The first reliable measurements on the elastic scattering of ions with neutral molecules was that of Ramsauer and Koflath.(8) More precise work on the scattering of low velocity positive ions in gases originated with Russell Fontana, and Simons in 1941.(9) This work, however, did not separate the inelastic from the elastic scattering. In later work by Simons and coworkers,(Il001 312),1814) cross sections for elastic and inelastic scattering were separately determined.
The study of ion-molecule reactions, as such, by Field and Franklin,(lS) Stevenson and Schissler,(16p17) and Giese and Maier,(18) represent more recent investigations. Stevenson and Schissler undertook a systematic investigation of the cross sections of these reactions and concluded that they require little or no activation energy and correspond to extremely rapid reaction rates. The recent work by Giese and Maier(18) represents the latest attempt to study the cross sections of such reactions as a function of ion energy.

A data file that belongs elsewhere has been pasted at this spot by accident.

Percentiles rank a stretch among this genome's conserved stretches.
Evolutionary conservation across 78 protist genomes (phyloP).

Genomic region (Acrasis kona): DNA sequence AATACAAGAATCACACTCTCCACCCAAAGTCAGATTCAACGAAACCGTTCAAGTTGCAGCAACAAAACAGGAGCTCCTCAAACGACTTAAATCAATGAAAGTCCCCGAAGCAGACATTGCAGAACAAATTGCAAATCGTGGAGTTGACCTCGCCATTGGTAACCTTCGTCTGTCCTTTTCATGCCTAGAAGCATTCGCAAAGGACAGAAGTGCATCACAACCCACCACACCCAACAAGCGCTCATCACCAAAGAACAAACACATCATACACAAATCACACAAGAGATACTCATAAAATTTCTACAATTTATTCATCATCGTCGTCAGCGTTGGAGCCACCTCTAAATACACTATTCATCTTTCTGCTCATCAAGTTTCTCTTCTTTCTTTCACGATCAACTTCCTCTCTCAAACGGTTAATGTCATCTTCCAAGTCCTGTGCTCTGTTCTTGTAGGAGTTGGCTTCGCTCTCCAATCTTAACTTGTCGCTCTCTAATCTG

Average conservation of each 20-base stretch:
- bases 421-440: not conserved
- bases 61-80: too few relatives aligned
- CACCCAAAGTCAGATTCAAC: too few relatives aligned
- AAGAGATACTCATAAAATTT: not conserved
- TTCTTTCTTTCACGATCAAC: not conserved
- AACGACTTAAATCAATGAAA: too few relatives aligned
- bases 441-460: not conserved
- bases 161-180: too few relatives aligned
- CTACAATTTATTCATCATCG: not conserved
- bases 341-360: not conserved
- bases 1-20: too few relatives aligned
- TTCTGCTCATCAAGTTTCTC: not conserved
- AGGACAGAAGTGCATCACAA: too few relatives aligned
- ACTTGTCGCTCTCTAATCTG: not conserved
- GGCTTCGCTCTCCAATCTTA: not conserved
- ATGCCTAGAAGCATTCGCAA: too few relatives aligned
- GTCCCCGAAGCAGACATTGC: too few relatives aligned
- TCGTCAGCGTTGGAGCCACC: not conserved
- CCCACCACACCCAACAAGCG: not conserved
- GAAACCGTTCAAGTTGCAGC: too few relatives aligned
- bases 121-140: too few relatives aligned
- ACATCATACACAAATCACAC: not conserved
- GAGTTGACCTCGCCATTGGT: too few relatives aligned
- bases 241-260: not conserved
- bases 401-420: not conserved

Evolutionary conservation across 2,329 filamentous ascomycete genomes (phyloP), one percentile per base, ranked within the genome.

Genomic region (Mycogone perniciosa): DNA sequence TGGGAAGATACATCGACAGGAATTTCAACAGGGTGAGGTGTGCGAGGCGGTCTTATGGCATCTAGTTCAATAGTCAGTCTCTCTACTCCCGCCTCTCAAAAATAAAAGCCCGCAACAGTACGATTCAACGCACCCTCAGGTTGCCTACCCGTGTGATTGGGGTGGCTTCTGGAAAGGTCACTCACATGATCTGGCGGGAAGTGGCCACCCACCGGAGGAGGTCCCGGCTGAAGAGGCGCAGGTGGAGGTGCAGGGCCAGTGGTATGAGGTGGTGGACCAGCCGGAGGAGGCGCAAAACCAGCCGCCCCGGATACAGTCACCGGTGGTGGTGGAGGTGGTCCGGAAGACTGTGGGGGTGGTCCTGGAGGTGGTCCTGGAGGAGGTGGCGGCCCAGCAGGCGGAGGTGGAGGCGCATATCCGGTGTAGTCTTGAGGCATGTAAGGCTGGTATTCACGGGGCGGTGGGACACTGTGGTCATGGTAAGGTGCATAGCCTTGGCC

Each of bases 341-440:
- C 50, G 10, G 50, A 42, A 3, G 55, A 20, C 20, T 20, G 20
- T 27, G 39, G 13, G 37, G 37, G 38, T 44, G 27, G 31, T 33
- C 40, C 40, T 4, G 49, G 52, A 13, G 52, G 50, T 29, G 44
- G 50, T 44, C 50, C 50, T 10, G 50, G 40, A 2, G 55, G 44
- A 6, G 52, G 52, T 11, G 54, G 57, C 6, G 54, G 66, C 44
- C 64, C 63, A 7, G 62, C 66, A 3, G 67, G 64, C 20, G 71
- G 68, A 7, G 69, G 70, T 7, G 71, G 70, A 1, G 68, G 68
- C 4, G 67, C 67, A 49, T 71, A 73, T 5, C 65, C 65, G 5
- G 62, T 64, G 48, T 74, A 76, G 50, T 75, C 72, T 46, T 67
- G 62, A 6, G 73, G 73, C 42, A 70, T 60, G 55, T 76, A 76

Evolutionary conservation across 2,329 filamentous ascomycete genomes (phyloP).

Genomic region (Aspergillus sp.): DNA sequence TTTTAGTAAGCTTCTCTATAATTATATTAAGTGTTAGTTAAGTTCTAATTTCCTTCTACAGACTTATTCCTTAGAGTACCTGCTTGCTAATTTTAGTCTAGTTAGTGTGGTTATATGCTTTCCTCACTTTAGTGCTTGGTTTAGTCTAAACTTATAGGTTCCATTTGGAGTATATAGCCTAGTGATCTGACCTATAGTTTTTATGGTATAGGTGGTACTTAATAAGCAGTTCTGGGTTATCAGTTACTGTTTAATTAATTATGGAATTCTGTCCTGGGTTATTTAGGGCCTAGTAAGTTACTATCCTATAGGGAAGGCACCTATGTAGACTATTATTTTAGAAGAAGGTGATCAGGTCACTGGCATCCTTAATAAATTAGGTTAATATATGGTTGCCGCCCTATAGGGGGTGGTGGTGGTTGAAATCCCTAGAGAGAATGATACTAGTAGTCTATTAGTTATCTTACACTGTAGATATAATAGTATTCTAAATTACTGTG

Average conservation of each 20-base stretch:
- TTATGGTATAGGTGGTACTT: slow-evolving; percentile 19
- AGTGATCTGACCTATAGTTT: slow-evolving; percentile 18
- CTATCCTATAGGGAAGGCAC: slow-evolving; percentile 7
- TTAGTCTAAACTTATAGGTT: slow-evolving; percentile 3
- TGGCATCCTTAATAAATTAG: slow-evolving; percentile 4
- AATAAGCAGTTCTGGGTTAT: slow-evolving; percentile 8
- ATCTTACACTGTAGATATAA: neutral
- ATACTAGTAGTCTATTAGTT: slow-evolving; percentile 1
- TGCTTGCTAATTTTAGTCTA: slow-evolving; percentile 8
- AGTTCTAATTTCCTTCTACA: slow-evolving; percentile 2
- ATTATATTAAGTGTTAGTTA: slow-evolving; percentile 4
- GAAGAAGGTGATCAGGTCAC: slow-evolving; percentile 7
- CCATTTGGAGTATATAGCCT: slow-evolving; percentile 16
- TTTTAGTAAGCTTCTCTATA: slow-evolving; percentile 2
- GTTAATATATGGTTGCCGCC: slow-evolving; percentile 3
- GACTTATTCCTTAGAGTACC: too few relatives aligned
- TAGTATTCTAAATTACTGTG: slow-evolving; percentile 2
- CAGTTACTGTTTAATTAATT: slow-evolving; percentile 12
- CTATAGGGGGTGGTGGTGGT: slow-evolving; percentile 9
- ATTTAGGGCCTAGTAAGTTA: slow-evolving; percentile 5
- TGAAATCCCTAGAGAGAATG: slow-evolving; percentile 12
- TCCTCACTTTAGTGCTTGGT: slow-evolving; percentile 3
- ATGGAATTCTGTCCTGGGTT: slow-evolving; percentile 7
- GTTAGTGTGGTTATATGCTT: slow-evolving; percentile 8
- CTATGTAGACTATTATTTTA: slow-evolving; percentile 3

The subject of this dissertation is the measurement of
cross sections for inelastic collisions of the rare gas ion, Ar+, and the metastable atoms, Ar* and He* in various gases. The measurements, in each case, are made utilizing a beam of the incident particles passing through a gas at low pressure. The ionic products of the collisions are then identified by mass spectroscopy.




CHAPTER II
HISTORY OF INELASTIC IONIC AND MOLECULAR COLLISION PROCESSES
Several inelastic processes are possible when a beam of positive ions, X+, is passed through a scattering gas consisting of molecules, Y2, e.g.:
X + Y2 -- Y2+ + X [11.1]
X+ + Y2 +* + X [11.2]
X+ + Y2 --- Y + Y+ + X [I.3]
X+ + Y2 Y + Y+* + X [11.4]
X+ + Y2 --- XY+ + Y [II1.5]
X+ + Y2 XY+* + Y [II.6]